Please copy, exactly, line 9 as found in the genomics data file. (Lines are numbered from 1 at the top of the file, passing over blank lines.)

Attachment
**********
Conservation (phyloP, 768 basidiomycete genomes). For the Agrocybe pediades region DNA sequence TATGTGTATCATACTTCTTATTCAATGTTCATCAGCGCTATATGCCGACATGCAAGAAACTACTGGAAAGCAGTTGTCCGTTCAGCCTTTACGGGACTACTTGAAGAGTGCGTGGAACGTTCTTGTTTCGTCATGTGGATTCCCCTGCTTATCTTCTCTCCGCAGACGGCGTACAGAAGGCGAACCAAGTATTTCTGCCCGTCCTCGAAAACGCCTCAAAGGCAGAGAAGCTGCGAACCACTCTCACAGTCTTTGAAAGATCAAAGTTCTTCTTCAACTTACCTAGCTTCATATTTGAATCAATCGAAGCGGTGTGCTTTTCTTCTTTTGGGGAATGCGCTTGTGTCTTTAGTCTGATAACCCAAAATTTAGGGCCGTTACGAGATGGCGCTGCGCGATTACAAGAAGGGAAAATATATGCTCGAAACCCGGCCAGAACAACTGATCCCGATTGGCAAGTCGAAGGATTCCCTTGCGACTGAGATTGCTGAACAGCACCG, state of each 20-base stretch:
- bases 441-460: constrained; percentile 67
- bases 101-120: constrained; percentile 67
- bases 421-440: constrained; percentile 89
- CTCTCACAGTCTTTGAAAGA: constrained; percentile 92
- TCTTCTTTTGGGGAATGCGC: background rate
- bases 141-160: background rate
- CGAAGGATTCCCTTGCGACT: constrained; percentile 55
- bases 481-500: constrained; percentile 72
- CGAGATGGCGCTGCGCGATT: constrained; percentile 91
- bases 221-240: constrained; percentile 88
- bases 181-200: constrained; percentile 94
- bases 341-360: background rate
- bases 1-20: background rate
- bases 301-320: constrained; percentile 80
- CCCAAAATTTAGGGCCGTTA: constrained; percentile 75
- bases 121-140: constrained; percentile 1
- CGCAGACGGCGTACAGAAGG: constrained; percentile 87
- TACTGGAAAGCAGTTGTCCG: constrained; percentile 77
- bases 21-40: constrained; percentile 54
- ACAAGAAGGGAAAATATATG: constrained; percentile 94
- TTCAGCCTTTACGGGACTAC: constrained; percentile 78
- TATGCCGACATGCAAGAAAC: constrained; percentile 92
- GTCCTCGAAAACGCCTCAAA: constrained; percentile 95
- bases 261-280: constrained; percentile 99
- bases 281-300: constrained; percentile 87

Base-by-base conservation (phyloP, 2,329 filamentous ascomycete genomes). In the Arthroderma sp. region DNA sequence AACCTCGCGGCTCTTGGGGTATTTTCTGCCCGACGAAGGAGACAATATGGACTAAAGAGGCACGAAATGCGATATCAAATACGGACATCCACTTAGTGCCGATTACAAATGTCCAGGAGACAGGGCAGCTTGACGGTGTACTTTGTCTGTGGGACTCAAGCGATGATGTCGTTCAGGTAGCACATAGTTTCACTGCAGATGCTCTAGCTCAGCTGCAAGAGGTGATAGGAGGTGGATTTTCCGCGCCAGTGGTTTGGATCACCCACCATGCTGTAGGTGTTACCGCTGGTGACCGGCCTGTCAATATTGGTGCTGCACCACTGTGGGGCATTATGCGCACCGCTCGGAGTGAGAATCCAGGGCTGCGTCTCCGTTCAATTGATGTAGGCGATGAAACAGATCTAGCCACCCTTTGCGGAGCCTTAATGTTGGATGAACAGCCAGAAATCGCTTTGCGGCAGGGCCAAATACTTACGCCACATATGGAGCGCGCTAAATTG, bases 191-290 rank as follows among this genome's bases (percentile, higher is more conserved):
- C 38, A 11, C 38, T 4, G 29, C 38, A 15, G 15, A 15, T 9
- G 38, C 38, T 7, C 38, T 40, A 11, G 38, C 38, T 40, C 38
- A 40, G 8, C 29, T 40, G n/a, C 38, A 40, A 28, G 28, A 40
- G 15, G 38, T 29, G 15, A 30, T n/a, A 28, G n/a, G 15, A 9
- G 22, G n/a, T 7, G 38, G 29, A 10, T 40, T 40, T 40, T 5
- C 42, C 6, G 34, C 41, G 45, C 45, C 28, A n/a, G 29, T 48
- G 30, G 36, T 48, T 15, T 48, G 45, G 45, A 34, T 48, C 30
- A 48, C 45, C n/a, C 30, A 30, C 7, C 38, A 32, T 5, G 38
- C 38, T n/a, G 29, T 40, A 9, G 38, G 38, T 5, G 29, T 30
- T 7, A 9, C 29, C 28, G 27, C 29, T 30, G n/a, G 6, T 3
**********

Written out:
- bases 481-500: constrained; percentile 72